“Well…she only dates and hangs around rich & famous dudes. You always see her with a certain type of man. She’s like their mascot, and no one would know who she is if she didn’t hang out with them. She’s basically poppin that thing for sex money and notoriety”
This is the common theme with the groupie argument, and while this is generally accepted, there are flaws to this argument. First of all, when you are a celebrity, your personal life unfortunately becomes public consumption. This is the reality TV era, and the world is enamored with the personal lives of others. When celebrities go to events, or enjoy themselves like you or me, their every move is scrutinized and put on blast. Thing is, a majority of the time famous people are hanging with non celebrities, so is every non-famous woman around them a groupie? Seems a bit presumptuous to assume so in my opinion.
Next, people intertwine groupie with other classifications. I read the quote above, and the phrases “gold digger,” “jump off,” and “thirsty chick” jump out to me. Are these terms synonymous with groupie, or stand alone terms in themselves? To me, those terms are the latter. In his newest ebook “Guide To Jumpoffs” (love that title), Dr. J covers the definition of groupie flawlessly. He says:
She just wants to be in the “in” crowd. She enjoys being in the company of people who have a good time, and will ride the curtails of anyone who has some claim to fame. They are not to be confused with Gold Diggers. The key difference is that a Groupie will follow a group with dedication while not really receiving any benefits outside of association. A Gold Digger has no dedication to the group, only the money source.When the money dries out she will go to the next money source, a groupie will stay dedicated and wants you to pull through tough times.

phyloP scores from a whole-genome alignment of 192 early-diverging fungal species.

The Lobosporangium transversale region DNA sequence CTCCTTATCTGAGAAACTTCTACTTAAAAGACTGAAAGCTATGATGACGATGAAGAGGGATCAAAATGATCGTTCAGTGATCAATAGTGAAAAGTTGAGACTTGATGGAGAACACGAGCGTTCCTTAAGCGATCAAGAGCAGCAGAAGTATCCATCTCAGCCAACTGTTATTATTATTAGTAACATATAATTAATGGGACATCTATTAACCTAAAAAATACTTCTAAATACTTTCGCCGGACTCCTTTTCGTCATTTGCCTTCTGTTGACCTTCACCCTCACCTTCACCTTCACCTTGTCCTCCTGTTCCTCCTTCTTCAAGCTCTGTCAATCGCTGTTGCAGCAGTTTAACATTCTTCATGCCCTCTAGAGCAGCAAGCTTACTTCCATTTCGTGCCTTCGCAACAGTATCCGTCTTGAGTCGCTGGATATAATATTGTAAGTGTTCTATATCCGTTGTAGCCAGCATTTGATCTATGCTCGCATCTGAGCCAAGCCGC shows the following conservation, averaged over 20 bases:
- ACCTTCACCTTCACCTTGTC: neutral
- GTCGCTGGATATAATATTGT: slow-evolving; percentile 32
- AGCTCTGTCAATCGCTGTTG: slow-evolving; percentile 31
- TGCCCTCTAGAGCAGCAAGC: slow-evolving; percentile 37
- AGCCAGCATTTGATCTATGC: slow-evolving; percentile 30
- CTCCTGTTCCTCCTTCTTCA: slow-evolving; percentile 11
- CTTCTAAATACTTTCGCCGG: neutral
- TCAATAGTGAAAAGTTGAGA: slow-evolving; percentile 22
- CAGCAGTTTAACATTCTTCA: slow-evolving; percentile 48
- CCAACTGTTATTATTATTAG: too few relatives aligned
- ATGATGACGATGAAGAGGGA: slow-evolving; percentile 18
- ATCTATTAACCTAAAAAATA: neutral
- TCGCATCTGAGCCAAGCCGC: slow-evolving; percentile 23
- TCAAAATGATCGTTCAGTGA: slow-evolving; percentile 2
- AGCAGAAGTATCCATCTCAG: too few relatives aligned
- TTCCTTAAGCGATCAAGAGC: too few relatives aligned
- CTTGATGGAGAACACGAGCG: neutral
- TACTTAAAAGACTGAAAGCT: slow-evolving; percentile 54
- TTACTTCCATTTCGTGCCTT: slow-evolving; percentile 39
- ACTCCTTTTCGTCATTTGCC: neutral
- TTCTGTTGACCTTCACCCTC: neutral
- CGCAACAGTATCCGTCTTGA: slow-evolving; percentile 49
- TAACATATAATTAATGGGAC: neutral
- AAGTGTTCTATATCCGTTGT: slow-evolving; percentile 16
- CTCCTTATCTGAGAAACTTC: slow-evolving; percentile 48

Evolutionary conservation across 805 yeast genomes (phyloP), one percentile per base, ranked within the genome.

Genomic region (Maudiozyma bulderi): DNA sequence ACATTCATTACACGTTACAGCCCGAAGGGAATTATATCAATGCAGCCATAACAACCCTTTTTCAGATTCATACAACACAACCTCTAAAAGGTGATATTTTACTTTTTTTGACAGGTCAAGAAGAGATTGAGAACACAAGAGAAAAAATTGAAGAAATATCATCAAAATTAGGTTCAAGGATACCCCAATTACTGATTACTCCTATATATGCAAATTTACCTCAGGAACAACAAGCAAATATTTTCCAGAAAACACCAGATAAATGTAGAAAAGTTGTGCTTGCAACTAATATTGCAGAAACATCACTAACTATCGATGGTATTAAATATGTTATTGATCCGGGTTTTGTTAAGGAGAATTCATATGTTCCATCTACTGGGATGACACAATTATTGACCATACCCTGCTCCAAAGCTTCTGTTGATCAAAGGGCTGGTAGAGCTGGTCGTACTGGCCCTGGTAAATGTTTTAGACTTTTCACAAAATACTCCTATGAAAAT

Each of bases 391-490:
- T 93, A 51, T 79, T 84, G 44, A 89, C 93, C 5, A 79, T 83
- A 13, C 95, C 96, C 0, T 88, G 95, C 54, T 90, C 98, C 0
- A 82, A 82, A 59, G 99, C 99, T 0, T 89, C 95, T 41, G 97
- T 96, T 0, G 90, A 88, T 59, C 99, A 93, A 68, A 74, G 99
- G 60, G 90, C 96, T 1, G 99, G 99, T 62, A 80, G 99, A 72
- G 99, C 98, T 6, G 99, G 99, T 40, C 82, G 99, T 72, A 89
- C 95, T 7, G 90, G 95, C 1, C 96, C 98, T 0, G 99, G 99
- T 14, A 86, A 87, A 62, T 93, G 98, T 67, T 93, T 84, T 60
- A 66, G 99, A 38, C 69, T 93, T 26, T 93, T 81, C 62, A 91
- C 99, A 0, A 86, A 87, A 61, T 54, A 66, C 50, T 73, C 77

The chapter goes on to define “gold digger,” “jump off,” and the various hybrids. So when people call a woman a groupie, I think they really mean something else completely. I agree with Docs premise, an by his definition, I’m not sure many women are groupies solely, if at all.
Truth #3: Women confuse showing love for groupie behavior and will guard against it like the plague.
We have women who will contact the writing team and compliment us for a good post or comment, but won’t do it publicly for fear of being called a groupie. In college, true female friends of mine always thought twice about supporting too many of my frat programs because they didn’t want to be hated on or called out by other women. Meanwhile, the same women who would call others groupies would be seen performing the walk of shame from xyz dorm where coincidentally alll the athletes and frat boys live! Maybe it’s me, but in this situation why would you care about what others think, if you know you’re not a groupie? I understand perception is reality, and women want to make sure they aren’t erroneously classified, but that’s life. Somebody will have something to say about all aspects of your life and make claims whether valid or not. All you can do is be you and carry yourself how you want to be perceived.
I’m not saying that groupies don’t exist. However, when we label anyone, we should be careful of misrepresentation. Hoes be winnin’, but not all of them perform ho activities.
Which brings me to today’s questions. How do you define “groupie” in 2012. Do you think that, as a culture, we’re a little too quick to pass judgment and call folks groupies? Do you have friends or acquaintances who might fit into your definition? Do you call them out on their groupie-ish activities? Any groupies out there willing to admit so be you a man or a woman?
Don’t group me with groupies, I remain group free.